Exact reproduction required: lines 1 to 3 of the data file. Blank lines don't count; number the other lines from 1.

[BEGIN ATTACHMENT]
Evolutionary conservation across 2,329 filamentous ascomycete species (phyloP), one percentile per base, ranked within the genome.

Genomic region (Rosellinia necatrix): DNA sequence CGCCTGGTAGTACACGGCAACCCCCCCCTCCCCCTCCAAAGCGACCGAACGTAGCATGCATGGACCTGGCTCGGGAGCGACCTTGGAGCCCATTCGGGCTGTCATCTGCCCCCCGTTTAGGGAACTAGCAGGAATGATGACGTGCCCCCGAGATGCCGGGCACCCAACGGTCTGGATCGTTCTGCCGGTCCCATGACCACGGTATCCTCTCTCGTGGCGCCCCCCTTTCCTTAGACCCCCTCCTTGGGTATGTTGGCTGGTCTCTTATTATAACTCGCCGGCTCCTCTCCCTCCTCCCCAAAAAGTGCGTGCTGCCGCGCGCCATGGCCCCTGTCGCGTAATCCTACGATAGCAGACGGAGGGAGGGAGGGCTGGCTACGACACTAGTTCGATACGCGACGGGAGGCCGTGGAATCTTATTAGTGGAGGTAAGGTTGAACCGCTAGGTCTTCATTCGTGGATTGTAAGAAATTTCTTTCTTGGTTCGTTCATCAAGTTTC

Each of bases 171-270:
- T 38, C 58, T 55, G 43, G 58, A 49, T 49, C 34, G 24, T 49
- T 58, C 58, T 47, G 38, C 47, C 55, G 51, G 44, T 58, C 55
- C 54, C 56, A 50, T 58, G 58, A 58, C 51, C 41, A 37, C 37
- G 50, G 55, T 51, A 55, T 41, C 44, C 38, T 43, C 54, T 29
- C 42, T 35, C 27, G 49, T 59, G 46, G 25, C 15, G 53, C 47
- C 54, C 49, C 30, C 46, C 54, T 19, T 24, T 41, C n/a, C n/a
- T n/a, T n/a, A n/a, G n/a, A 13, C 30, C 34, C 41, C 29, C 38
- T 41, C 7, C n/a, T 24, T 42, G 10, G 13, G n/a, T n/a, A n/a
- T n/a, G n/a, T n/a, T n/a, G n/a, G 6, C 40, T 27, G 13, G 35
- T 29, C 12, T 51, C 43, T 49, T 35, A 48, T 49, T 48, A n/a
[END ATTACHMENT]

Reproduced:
Evolutionary conservation across 2,329 filamentous ascomycete species (phyloP), one percentile per base, ranked within the genome.

Genomic region (Rosellinia necatrix): DNA sequence CGCCTGGTAGTACACGGCAACCCCCCCCTCCCCCTCCAAAGCGACCGAACGTAGCATGCATGGACCTGGCTCGGGAGCGACCTTGGAGCCCATTCGGGCTGTCATCTGCCCCCCGTTTAGGGAACTAGCAGGAATGATGACGTGCCCCCGAGATGCCGGGCACCCAACGGTCTGGATCGTTCTGCCGGTCCCATGACCACGGTATCCTCTCTCGTGGCGCCCCCCTTTCCTTAGACCCCCTCCTTGGGTATGTTGGCTGGTCTCTTATTATAACTCGCCGGCTCCTCTCCCTCCTCCCCAAAAAGTGCGTGCTGCCGCGCGCCATGGCCCCTGTCGCGTAATCCTACGATAGCAGACGGAGGGAGGGAGGGCTGGCTACGACACTAGTTCGATACGCGACGGGAGGCCGTGGAATCTTATTAGTGGAGGTAAGGTTGAACCGCTAGGTCTTCATTCGTGGATTGTAAGAAATTTCTTTCTTGGTTCGTTCATCAAGTTTC

Each of bases 171-270: